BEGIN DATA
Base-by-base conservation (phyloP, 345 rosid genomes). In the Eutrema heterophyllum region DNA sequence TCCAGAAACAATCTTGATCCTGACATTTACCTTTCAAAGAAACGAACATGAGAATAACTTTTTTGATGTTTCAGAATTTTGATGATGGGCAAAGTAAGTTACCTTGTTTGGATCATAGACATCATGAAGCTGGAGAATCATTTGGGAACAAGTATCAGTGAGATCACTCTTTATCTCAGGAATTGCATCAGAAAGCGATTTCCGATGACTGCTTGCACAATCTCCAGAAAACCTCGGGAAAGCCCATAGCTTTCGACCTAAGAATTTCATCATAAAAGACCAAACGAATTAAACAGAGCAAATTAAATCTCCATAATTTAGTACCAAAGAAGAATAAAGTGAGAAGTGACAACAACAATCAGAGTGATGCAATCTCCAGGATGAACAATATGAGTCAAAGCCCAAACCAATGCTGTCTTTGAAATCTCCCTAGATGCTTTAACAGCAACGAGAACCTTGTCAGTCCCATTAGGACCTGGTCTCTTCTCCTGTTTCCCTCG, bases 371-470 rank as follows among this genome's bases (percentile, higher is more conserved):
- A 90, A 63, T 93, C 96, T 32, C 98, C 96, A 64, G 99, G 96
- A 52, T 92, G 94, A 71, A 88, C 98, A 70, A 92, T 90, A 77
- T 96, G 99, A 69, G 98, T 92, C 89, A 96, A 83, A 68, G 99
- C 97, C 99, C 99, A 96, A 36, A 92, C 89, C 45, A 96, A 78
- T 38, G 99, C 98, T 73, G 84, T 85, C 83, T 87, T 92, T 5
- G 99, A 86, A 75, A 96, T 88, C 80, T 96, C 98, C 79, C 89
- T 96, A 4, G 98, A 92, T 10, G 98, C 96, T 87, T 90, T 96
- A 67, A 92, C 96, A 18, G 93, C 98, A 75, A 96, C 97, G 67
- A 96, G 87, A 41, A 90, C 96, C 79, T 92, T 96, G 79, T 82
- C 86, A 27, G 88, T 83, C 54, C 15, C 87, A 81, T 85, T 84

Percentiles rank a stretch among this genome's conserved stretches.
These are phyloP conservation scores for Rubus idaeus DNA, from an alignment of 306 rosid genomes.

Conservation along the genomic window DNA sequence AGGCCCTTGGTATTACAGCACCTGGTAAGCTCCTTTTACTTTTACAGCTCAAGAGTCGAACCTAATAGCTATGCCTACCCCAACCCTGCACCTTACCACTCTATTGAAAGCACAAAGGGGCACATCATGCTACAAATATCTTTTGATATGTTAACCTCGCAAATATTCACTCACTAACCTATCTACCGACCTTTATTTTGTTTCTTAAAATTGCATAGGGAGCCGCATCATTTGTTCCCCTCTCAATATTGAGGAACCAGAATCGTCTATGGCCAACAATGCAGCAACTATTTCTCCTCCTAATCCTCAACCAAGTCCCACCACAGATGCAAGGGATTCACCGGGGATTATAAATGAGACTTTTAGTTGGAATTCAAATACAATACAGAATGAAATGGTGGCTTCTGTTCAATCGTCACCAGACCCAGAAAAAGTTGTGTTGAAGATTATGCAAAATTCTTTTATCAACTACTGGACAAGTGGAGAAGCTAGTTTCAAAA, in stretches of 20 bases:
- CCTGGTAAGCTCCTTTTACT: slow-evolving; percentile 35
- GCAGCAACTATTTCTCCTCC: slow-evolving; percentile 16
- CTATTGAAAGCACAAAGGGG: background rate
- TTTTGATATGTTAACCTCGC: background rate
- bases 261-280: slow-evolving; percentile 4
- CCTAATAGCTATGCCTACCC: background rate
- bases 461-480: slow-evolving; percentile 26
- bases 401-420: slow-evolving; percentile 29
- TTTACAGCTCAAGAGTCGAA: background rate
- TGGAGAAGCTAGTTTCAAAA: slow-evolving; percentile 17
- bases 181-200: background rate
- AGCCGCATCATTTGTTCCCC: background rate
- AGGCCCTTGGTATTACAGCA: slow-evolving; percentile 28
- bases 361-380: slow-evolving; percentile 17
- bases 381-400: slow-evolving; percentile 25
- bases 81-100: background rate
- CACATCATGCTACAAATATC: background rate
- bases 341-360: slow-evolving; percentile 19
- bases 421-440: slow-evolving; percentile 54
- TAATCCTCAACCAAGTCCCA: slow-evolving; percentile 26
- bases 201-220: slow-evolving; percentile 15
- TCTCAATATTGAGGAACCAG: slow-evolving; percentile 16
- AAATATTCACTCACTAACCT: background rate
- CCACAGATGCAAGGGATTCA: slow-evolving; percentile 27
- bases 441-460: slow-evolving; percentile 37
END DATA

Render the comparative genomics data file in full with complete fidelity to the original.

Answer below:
Base-by-base conservation (phyloP, 345 rosid genomes). In the Eutrema heterophyllum region DNA sequence TCCAGAAACAATCTTGATCCTGACATTTACCTTTCAAAGAAACGAACATGAGAATAACTTTTTTGATGTTTCAGAATTTTGATGATGGGCAAAGTAAGTTACCTTGTTTGGATCATAGACATCATGAAGCTGGAGAATCATTTGGGAACAAGTATCAGTGAGATCACTCTTTATCTCAGGAATTGCATCAGAAAGCGATTTCCGATGACTGCTTGCACAATCTCCAGAAAACCTCGGGAAAGCCCATAGCTTTCGACCTAAGAATTTCATCATAAAAGACCAAACGAATTAAACAGAGCAAATTAAATCTCCATAATTTAGTACCAAAGAAGAATAAAGTGAGAAGTGACAACAACAATCAGAGTGATGCAATCTCCAGGATGAACAATATGAGTCAAAGCCCAAACCAATGCTGTCTTTGAAATCTCCCTAGATGCTTTAACAGCAACGAGAACCTTGTCAGTCCCATTAGGACCTGGTCTCTTCTCCTGTTTCCCTCG, bases 371-470 rank as follows among this genome's bases (percentile, higher is more conserved):
- A 90, A 63, T 93, C 96, T 32, C 98, C 96, A 64, G 99, G 96
- A 52, T 92, G 94, A 71, A 88, C 98, A 70, A 92, T 90, A 77
- T 96, G 99, A 69, G 98, T 92, C 89, A 96, A 83, A 68, G 99
- C 97, C 99, C 99, A 96, A 36, A 92, C 89, C 45, A 96, A 78
- T 38, G 99, C 98, T 73, G 84, T 85, C 83, T 87, T 92, T 5
- G 99, A 86, A 75, A 96, T 88, C 80, T 96, C 98, C 79, C 89
- T 96, A 4, G 98, A 92, T 10, G 98, C 96, T 87, T 90, T 96
- A 67, A 92, C 96, A 18, G 93, C 98, A 75, A 96, C 97, G 67
- A 96, G 87, A 41, A 90, C 96, C 79, T 92, T 96, G 79, T 82
- C 86, A 27, G 88, T 83, C 54, C 15, C 87, A 81, T 85, T 84

Percentiles rank a stretch among this genome's conserved stretches.
These are phyloP conservation scores for Rubus idaeus DNA, from an alignment of 306 rosid genomes.

Conservation along the genomic window DNA sequence AGGCCCTTGGTATTACAGCACCTGGTAAGCTCCTTTTACTTTTACAGCTCAAGAGTCGAACCTAATAGCTATGCCTACCCCAACCCTGCACCTTACCACTCTATTGAAAGCACAAAGGGGCACATCATGCTACAAATATCTTTTGATATGTTAACCTCGCAAATATTCACTCACTAACCTATCTACCGACCTTTATTTTGTTTCTTAAAATTGCATAGGGAGCCGCATCATTTGTTCCCCTCTCAATATTGAGGAACCAGAATCGTCTATGGCCAACAATGCAGCAACTATTTCTCCTCCTAATCCTCAACCAAGTCCCACCACAGATGCAAGGGATTCACCGGGGATTATAAATGAGACTTTTAGTTGGAATTCAAATACAATACAGAATGAAATGGTGGCTTCTGTTCAATCGTCACCAGACCCAGAAAAAGTTGTGTTGAAGATTATGCAAAATTCTTTTATCAACTACTGGACAAGTGGAGAAGCTAGTTTCAAAA, in stretches of 20 bases:
- CCTGGTAAGCTCCTTTTACT: slow-evolving; percentile 35
- GCAGCAACTATTTCTCCTCC: slow-evolving; percentile 16
- CTATTGAAAGCACAAAGGGG: background rate
- TTTTGATATGTTAACCTCGC: background rate
- bases 261-280: slow-evolving; percentile 4
- CCTAATAGCTATGCCTACCC: background rate
- bases 461-480: slow-evolving; percentile 26
- bases 401-420: slow-evolving; percentile 29
- TTTACAGCTCAAGAGTCGAA: background rate
- TGGAGAAGCTAGTTTCAAAA: slow-evolving; percentile 17
- bases 181-200: background rate
- AGCCGCATCATTTGTTCCCC: background rate
- AGGCCCTTGGTATTACAGCA: slow-evolving; percentile 28
- bases 361-380: slow-evolving; percentile 17
- bases 381-400: slow-evolving; percentile 25
- bases 81-100: background rate
- CACATCATGCTACAAATATC: background rate
- bases 341-360: slow-evolving; percentile 19
- bases 421-440: slow-evolving; percentile 54
- TAATCCTCAACCAAGTCCCA: slow-evolving; percentile 26
- bases 201-220: slow-evolving; percentile 15
- TCTCAATATTGAGGAACCAG: slow-evolving; percentile 16
- AAATATTCACTCACTAACCT: background rate
- CCACAGATGCAAGGGATTCA: slow-evolving; percentile 27
- bases 441-460: slow-evolving; percentile 37